World History / 2 semesters / 1 credit
This one-year course outlines the major political, social, and cultural developments of our world, and particularly of Western civilization, beginning with Creation, and continuing to the present. Students are encouraged to examine cause-and-effect relationships, and to continue honing other analytical skills, as they explore the cultures of the ancient Near East and Mediterranean, Europe through the Middle Ages, the Renaissance, and the Reformation, and the increasing globalization of the modern world.
United States History / 2 semesters / 1 credit
Required for graduation, this is a one-year overview of the history of our nation from the Colonial period to the present, using a primarily chronological approach. Emphasis is placed on the political, social, and historical developments that have shaped our nation today. The course is designed to encourage thoughtful analysis of current policy challenges within the context of lessons that can be learned from our past national experiences. Classroom work is supplemented with, debates, research, and a primary source analysis project.
American Government / 1 semester / ½ credit
This one-semester course explores the development and operation of our American government, with primary emphasis on the national government. The course begins by outlining the functions and interrelationships of the legislative, executive and judicial branches of our government, and the importance of the political parties in the formation and execution of domestic and foreign policy. Major emphasis is also given to understanding civil rights and liberties, and the role Christians can and should play as citizens. Learning activities include simulation, supplementary readings and reports, research, and debate. The course includes the U.S. and Illinois Constitution tests, and is required for graduation.
Economics / 1 semester / ½ credit
This one-semester macro-economics course studies the principles of the market system. Beginning with the interaction of the factors of production and the laws of supply and demand, students explore the basic principles of the American economic system, including the various forms of business organization, money and banking, and the financial markets. They also explore the role of government in the economy as the Congress and the Federal Reserve formulate and apply fiscal and monetary policies, and respond to the challenges of a global economy.
Consumer Education / 1 semester / ½ credit
This is a multi-discipline class, functioning as both a consumer math and a micro-economics course. In this full-year course, Christian stewardship in the areas of time and money are the primary themes. Basic consumer skills such as income, budgeting, banking, borrowing, transportation, food, clothing, buying/renting/maintaining a house, choosing the right types of insurance and managing investments, income taxes, and providing for vacations are included. The course also offers a review of basic math skills and measurements.
Psychology / 1 semester / ½ credit
The study of the individual as created in God’s image. The course covers modern methods of research, study of the brain, consciousness, learning, memory, intelligence and language. The course also investigates disorders of the mind, adolescence development, theories of personality and the flaws of such theories. The practical side of testing and therapy is explored. The course includes the Biblical view of man, including the impact of the man’s fall into sin, as the foundation to the study of the individual.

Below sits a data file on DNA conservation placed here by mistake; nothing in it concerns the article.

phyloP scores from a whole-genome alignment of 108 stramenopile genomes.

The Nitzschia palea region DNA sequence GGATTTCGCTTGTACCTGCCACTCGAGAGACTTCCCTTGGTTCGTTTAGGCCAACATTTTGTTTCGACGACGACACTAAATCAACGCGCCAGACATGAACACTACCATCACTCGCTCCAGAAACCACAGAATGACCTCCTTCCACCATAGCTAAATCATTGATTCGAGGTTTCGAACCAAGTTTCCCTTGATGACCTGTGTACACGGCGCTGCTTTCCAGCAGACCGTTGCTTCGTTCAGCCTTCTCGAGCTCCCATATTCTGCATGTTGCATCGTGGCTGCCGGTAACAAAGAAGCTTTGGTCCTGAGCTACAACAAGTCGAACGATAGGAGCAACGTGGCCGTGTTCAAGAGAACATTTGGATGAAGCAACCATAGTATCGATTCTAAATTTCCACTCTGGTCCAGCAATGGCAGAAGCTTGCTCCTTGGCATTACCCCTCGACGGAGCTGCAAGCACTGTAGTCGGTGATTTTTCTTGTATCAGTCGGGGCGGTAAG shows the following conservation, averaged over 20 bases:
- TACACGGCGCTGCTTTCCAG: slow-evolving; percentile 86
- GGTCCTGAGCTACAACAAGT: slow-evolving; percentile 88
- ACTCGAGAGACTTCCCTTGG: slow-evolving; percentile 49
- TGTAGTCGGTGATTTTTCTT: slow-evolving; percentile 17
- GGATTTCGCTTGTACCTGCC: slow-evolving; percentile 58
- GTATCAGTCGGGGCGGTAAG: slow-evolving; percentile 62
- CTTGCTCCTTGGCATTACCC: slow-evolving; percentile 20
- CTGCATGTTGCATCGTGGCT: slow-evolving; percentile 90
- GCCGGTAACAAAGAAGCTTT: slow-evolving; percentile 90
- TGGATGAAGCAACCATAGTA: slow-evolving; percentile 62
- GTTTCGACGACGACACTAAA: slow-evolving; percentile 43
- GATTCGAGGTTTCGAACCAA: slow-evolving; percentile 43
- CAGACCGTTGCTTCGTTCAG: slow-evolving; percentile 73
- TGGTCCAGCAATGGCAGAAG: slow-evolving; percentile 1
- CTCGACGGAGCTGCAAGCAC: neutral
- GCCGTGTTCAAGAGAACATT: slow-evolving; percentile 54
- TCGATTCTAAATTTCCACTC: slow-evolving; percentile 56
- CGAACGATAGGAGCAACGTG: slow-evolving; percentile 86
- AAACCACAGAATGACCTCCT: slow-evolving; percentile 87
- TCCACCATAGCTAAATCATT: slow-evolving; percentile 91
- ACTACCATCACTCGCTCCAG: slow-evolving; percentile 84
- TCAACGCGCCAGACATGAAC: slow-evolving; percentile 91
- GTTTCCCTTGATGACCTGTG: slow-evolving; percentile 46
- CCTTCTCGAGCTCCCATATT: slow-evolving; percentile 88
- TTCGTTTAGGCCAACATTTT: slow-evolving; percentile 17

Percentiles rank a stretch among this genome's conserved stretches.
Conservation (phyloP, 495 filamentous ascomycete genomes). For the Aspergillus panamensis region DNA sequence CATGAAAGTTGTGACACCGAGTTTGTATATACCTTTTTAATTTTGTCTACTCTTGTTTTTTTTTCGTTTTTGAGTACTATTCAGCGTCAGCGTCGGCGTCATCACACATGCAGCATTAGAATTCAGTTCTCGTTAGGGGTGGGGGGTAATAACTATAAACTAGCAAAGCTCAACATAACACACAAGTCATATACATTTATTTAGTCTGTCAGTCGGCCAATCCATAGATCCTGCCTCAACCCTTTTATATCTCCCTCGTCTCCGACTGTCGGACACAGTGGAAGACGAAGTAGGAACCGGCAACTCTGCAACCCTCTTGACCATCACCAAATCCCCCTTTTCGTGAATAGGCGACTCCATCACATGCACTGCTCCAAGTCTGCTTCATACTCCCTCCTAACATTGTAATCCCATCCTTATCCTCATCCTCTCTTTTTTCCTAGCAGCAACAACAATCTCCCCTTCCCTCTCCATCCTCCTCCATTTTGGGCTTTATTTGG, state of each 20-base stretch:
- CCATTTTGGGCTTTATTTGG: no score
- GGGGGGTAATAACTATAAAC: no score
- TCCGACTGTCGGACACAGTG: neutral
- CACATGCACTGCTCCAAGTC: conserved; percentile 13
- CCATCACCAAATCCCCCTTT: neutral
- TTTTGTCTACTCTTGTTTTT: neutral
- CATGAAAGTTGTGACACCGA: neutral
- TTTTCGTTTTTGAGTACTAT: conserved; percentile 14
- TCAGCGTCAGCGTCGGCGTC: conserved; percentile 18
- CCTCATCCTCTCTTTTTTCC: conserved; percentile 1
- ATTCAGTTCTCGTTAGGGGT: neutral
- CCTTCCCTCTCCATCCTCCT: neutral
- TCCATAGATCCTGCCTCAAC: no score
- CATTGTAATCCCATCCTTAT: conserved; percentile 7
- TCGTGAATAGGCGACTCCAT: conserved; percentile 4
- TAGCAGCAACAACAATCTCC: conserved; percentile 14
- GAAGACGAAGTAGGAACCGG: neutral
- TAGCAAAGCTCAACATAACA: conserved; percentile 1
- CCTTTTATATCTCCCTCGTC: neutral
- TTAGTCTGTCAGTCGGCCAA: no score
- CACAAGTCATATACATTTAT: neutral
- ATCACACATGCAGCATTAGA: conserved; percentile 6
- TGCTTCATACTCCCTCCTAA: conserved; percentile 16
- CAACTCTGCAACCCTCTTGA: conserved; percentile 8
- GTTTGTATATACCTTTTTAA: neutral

Sociology / 1 semester / ½ credit
This course is a study of human social structures, but focus is mainly on those structures as they are in modern society. The course uses the tools of sociology to understand the social interactions of various groups within the context of the society, and covers the development of the individual in society from childhood to adulthood and the institutions which function to shape modern society.
AP World History /2 semesters /1 credit
Pre-requisite – General World History; AP Course Fee = $100 (includes AP Exam and all materials)
This course will require students to analyze and interpret significant events in world history from earliest recorded history to the present, examining six historical periods. Over the course of the year, students will be asked to identify major themes: development and transformation of societal structures; change and continuity; creation, expansion, and interaction of economic systems; social and gender structures; cultural and intellectual development and interaction; conflicts and changes in functions and structures of states. The course will use historical thinking skills and methods such as analyzing primary and secondary sources, making historical comparisons, chronological reasoning, and argumentation. Students will also develop the writing and analytical skills necessary for the AP exam, including answering document based questions, free response essays, and AP level multiple choice questions. Must have earned 90% or better in General World History as well as in the previous year’s English course and teacher recommendation.
Spanish I / Pre-requisite – none / 2 semesters / 1 credit
Students learn the alphabet and will be able to greet and apply simple sentences on weather, school, home, family, and travel. Students also memorize simple Bible verses and learn songs.
Spanish II / 2 semesters / 1 credit
Pre-requisite – Spanish I
Students apply prior year’s knowledge of vocabulary and sentence structure. Students learn past tense and future tense. Memorization of Bible verses and prayers are learned; also students learn about Latin American countries and their cultures.
Advanced Spanish / 2 semesters / 1 credit
Pre-requisite – Spanish II or III (earning at least B) and teacher recommendation
This course uses Sevenstar Academy and is closely monitored by Westlake faculty